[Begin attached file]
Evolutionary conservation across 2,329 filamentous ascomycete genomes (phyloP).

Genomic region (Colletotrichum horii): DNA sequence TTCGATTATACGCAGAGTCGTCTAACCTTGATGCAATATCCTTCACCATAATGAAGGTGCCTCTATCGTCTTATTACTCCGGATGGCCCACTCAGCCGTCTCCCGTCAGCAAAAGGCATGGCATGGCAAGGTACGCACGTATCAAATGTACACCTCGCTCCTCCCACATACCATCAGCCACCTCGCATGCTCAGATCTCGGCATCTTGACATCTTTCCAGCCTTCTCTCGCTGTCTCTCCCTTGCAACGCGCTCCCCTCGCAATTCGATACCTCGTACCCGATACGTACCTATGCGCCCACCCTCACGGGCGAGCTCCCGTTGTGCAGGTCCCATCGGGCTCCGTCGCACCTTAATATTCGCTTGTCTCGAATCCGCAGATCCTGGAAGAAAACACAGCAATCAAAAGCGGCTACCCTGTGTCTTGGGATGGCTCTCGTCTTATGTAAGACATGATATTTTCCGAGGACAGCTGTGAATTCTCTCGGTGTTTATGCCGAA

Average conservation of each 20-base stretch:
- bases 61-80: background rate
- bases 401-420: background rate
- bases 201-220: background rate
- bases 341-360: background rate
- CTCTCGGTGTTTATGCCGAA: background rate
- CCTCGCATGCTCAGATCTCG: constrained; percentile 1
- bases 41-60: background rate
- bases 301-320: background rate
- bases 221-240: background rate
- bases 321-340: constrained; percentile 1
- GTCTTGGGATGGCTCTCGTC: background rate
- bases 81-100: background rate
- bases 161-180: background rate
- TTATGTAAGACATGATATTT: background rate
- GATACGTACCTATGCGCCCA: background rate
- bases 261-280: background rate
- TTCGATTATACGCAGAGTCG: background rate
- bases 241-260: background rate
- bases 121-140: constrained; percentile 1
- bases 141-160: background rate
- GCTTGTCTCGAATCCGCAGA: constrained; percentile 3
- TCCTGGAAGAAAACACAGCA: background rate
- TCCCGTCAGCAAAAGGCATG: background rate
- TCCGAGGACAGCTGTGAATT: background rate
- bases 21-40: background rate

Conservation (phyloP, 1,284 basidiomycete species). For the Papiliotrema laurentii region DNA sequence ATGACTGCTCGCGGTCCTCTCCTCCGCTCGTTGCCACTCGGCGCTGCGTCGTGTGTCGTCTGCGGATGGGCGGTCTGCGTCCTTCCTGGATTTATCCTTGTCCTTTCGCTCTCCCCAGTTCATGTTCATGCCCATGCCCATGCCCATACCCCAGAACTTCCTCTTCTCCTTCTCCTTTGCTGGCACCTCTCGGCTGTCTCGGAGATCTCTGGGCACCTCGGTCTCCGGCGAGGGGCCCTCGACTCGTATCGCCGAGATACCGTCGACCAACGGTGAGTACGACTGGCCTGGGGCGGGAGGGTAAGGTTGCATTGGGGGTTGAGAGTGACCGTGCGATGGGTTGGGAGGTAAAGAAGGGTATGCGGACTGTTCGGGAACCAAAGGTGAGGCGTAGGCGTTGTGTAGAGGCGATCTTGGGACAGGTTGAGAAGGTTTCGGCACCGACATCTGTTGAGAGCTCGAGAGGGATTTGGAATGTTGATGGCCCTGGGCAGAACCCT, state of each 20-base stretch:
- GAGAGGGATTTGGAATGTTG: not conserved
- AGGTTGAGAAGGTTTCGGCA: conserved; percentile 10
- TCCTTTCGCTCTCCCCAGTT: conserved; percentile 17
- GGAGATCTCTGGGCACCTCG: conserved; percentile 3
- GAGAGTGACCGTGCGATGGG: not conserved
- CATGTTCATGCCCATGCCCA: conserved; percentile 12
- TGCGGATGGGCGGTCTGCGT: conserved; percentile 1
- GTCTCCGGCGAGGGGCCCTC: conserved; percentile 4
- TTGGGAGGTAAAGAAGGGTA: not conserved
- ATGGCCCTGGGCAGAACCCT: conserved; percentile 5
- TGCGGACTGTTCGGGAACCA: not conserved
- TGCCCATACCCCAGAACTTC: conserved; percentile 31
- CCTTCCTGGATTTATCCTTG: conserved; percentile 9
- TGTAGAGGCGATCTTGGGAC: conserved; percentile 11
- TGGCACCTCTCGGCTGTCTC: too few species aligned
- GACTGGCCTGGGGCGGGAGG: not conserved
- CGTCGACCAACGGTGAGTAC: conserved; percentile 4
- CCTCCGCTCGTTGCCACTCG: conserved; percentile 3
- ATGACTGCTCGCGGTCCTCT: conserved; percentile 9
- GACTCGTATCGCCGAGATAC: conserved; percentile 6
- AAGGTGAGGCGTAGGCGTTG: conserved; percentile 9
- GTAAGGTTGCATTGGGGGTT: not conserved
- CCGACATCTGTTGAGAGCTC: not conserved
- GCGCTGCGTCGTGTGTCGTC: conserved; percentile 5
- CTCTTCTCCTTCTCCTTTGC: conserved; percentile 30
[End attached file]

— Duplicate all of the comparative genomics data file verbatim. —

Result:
Evolutionary conservation across 2,329 filamentous ascomycete genomes (phyloP).

Genomic region (Colletotrichum horii): DNA sequence TTCGATTATACGCAGAGTCGTCTAACCTTGATGCAATATCCTTCACCATAATGAAGGTGCCTCTATCGTCTTATTACTCCGGATGGCCCACTCAGCCGTCTCCCGTCAGCAAAAGGCATGGCATGGCAAGGTACGCACGTATCAAATGTACACCTCGCTCCTCCCACATACCATCAGCCACCTCGCATGCTCAGATCTCGGCATCTTGACATCTTTCCAGCCTTCTCTCGCTGTCTCTCCCTTGCAACGCGCTCCCCTCGCAATTCGATACCTCGTACCCGATACGTACCTATGCGCCCACCCTCACGGGCGAGCTCCCGTTGTGCAGGTCCCATCGGGCTCCGTCGCACCTTAATATTCGCTTGTCTCGAATCCGCAGATCCTGGAAGAAAACACAGCAATCAAAAGCGGCTACCCTGTGTCTTGGGATGGCTCTCGTCTTATGTAAGACATGATATTTTCCGAGGACAGCTGTGAATTCTCTCGGTGTTTATGCCGAA

Average conservation of each 20-base stretch:
- bases 61-80: background rate
- bases 401-420: background rate
- bases 201-220: background rate
- bases 341-360: background rate
- CTCTCGGTGTTTATGCCGAA: background rate
- CCTCGCATGCTCAGATCTCG: constrained; percentile 1
- bases 41-60: background rate
- bases 301-320: background rate
- bases 221-240: background rate
- bases 321-340: constrained; percentile 1
- GTCTTGGGATGGCTCTCGTC: background rate
- bases 81-100: background rate
- bases 161-180: background rate
- TTATGTAAGACATGATATTT: background rate
- GATACGTACCTATGCGCCCA: background rate
- bases 261-280: background rate
- TTCGATTATACGCAGAGTCG: background rate
- bases 241-260: background rate
- bases 121-140: constrained; percentile 1
- bases 141-160: background rate
- GCTTGTCTCGAATCCGCAGA: constrained; percentile 3
- TCCTGGAAGAAAACACAGCA: background rate
- TCCCGTCAGCAAAAGGCATG: background rate
- TCCGAGGACAGCTGTGAATT: background rate
- bases 21-40: background rate

Conservation (phyloP, 1,284 basidiomycete species). For the Papiliotrema laurentii region DNA sequence ATGACTGCTCGCGGTCCTCTCCTCCGCTCGTTGCCACTCGGCGCTGCGTCGTGTGTCGTCTGCGGATGGGCGGTCTGCGTCCTTCCTGGATTTATCCTTGTCCTTTCGCTCTCCCCAGTTCATGTTCATGCCCATGCCCATGCCCATACCCCAGAACTTCCTCTTCTCCTTCTCCTTTGCTGGCACCTCTCGGCTGTCTCGGAGATCTCTGGGCACCTCGGTCTCCGGCGAGGGGCCCTCGACTCGTATCGCCGAGATACCGTCGACCAACGGTGAGTACGACTGGCCTGGGGCGGGAGGGTAAGGTTGCATTGGGGGTTGAGAGTGACCGTGCGATGGGTTGGGAGGTAAAGAAGGGTATGCGGACTGTTCGGGAACCAAAGGTGAGGCGTAGGCGTTGTGTAGAGGCGATCTTGGGACAGGTTGAGAAGGTTTCGGCACCGACATCTGTTGAGAGCTCGAGAGGGATTTGGAATGTTGATGGCCCTGGGCAGAACCCT, state of each 20-base stretch:
- GAGAGGGATTTGGAATGTTG: not conserved
- AGGTTGAGAAGGTTTCGGCA: conserved; percentile 10
- TCCTTTCGCTCTCCCCAGTT: conserved; percentile 17
- GGAGATCTCTGGGCACCTCG: conserved; percentile 3
- GAGAGTGACCGTGCGATGGG: not conserved
- CATGTTCATGCCCATGCCCA: conserved; percentile 12
- TGCGGATGGGCGGTCTGCGT: conserved; percentile 1
- GTCTCCGGCGAGGGGCCCTC: conserved; percentile 4
- TTGGGAGGTAAAGAAGGGTA: not conserved
- ATGGCCCTGGGCAGAACCCT: conserved; percentile 5
- TGCGGACTGTTCGGGAACCA: not conserved
- TGCCCATACCCCAGAACTTC: conserved; percentile 31
- CCTTCCTGGATTTATCCTTG: conserved; percentile 9
- TGTAGAGGCGATCTTGGGAC: conserved; percentile 11
- TGGCACCTCTCGGCTGTCTC: too few species aligned
- GACTGGCCTGGGGCGGGAGG: not conserved
- CGTCGACCAACGGTGAGTAC: conserved; percentile 4
- CCTCCGCTCGTTGCCACTCG: conserved; percentile 3
- ATGACTGCTCGCGGTCCTCT: conserved; percentile 9
- GACTCGTATCGCCGAGATAC: conserved; percentile 6
- AAGGTGAGGCGTAGGCGTTG: conserved; percentile 9
- GTAAGGTTGCATTGGGGGTT: not conserved
- CCGACATCTGTTGAGAGCTC: not conserved
- GCGCTGCGTCGTGTGTCGTC: conserved; percentile 5
- CTCTTCTCCTTCTCCTTTGC: conserved; percentile 30